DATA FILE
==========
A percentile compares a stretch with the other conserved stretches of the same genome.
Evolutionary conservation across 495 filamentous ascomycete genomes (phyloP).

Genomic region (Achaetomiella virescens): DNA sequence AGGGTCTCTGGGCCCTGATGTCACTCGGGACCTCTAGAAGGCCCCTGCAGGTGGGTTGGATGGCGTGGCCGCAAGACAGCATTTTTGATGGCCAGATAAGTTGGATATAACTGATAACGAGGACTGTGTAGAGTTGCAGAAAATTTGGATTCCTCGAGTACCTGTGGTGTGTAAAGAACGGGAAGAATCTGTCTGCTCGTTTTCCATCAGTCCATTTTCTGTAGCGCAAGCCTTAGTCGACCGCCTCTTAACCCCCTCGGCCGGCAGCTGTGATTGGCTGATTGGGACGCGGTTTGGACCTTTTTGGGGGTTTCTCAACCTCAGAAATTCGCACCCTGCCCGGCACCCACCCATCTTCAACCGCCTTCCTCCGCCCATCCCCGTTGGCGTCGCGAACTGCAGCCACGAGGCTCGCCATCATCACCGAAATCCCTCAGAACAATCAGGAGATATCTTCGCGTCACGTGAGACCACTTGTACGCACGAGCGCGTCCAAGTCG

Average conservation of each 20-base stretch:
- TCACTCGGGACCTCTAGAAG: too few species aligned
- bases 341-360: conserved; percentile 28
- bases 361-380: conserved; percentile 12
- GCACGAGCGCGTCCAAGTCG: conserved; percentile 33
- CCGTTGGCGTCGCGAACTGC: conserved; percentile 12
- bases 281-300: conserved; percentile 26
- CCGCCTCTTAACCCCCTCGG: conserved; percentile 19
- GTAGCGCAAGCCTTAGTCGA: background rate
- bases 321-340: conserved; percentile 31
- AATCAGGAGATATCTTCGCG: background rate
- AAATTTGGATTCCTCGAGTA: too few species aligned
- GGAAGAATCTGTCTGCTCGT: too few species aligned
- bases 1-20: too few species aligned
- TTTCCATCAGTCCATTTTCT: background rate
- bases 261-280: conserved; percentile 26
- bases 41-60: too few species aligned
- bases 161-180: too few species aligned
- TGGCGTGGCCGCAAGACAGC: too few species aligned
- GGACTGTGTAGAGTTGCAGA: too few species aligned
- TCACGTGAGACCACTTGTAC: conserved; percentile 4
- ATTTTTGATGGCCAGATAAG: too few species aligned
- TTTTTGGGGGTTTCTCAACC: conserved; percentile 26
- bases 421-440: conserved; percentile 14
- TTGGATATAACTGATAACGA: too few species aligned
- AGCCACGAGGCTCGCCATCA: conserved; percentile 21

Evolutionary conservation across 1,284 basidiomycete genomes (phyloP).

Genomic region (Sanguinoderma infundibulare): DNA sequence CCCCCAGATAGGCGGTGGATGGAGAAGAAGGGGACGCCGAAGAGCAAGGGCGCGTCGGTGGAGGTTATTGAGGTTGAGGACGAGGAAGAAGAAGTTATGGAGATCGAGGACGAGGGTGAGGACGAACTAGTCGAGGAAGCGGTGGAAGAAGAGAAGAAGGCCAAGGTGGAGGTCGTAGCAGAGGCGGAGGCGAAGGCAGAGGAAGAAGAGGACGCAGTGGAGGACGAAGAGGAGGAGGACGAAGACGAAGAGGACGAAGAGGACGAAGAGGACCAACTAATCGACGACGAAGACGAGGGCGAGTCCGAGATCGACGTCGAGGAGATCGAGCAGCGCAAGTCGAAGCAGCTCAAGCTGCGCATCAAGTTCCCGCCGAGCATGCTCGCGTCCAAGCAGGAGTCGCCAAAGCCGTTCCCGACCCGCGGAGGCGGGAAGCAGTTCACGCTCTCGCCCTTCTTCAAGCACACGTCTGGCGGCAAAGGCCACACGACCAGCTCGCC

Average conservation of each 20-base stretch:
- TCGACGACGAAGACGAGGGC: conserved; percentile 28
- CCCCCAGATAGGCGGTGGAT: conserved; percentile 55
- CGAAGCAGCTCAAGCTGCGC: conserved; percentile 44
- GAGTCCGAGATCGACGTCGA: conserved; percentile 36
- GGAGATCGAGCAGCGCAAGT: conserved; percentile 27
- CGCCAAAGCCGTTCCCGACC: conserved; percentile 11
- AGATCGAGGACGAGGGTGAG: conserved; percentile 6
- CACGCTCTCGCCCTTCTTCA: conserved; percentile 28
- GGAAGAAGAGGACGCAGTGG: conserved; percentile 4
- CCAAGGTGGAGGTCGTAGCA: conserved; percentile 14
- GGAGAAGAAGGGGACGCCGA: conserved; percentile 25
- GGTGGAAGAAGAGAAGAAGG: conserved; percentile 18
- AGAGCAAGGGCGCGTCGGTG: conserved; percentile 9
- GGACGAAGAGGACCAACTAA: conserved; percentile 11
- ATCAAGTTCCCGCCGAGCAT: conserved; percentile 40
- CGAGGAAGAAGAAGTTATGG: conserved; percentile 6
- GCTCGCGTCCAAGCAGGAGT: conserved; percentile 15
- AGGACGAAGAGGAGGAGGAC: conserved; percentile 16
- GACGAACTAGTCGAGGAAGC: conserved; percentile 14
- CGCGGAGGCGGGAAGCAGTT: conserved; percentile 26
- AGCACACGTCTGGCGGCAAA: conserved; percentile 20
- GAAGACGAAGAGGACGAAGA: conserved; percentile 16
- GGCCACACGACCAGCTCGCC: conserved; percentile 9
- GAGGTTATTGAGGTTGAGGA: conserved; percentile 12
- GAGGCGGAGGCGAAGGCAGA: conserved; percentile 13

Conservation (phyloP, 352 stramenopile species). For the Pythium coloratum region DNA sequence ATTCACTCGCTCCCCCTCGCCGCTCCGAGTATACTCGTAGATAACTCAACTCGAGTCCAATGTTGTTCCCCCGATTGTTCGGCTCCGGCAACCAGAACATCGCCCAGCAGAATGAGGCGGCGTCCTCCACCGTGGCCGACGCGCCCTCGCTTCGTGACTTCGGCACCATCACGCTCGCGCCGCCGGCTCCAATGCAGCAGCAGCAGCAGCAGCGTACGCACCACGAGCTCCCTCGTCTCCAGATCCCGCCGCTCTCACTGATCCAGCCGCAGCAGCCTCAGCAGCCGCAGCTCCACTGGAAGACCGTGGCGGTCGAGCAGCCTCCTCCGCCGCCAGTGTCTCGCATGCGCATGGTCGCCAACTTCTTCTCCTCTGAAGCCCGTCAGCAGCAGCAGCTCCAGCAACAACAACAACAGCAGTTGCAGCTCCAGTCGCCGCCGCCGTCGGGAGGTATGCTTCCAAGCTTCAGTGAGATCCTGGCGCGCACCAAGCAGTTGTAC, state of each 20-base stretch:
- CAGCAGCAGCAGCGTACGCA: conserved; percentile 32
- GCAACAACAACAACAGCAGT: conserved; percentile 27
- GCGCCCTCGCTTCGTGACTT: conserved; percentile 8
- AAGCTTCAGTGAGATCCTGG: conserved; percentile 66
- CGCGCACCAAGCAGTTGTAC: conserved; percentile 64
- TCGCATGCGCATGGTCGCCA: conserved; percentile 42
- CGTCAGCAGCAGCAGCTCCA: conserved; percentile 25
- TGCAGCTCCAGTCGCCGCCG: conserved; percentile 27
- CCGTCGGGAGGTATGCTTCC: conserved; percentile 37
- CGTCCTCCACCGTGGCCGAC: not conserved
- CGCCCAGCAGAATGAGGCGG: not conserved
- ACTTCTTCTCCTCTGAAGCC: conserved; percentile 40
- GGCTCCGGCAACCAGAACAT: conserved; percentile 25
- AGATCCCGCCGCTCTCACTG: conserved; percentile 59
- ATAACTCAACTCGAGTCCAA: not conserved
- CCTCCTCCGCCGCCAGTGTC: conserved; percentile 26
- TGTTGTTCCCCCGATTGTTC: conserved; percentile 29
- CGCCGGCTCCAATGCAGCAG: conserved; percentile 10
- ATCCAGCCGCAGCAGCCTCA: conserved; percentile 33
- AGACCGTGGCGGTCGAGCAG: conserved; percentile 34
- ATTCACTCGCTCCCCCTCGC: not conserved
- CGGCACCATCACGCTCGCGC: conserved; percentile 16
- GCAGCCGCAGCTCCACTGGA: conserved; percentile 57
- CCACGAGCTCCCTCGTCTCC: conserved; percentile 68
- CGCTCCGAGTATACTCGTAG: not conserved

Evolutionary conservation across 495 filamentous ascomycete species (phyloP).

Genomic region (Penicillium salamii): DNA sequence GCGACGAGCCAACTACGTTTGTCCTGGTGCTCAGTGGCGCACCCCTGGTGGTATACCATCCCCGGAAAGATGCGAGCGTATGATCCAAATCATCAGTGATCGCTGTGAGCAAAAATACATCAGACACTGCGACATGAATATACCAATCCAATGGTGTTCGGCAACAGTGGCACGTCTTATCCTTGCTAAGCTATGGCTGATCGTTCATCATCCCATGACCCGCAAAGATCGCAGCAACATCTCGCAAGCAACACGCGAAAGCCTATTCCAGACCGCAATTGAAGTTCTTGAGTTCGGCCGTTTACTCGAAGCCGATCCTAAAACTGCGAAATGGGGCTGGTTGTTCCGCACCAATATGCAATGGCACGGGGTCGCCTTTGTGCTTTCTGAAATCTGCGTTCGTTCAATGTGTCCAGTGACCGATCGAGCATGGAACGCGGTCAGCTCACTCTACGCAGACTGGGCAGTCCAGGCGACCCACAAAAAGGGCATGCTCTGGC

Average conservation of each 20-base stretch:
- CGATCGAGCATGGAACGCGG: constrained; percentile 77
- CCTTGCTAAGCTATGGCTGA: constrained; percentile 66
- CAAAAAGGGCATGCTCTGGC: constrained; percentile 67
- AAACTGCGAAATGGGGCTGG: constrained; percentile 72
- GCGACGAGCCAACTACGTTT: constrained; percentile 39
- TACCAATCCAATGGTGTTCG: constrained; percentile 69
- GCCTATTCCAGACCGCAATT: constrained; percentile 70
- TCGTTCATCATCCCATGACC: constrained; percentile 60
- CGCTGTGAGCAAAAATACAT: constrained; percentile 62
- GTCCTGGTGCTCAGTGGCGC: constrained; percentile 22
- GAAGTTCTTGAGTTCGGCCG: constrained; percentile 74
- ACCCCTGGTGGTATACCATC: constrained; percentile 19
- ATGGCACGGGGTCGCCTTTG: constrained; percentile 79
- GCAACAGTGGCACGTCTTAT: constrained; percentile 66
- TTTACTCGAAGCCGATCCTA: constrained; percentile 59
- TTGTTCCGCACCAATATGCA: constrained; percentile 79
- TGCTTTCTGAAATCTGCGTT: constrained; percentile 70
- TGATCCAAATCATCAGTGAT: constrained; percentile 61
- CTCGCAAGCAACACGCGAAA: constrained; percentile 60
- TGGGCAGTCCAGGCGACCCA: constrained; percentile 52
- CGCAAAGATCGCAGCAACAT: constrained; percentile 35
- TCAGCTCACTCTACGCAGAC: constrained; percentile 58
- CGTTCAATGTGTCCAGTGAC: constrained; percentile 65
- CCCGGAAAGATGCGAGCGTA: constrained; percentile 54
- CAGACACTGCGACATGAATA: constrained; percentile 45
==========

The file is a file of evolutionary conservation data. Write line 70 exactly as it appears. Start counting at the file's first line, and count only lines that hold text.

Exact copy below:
- ACTTCTTCTCCTCTGAAGCC: conserved; percentile 40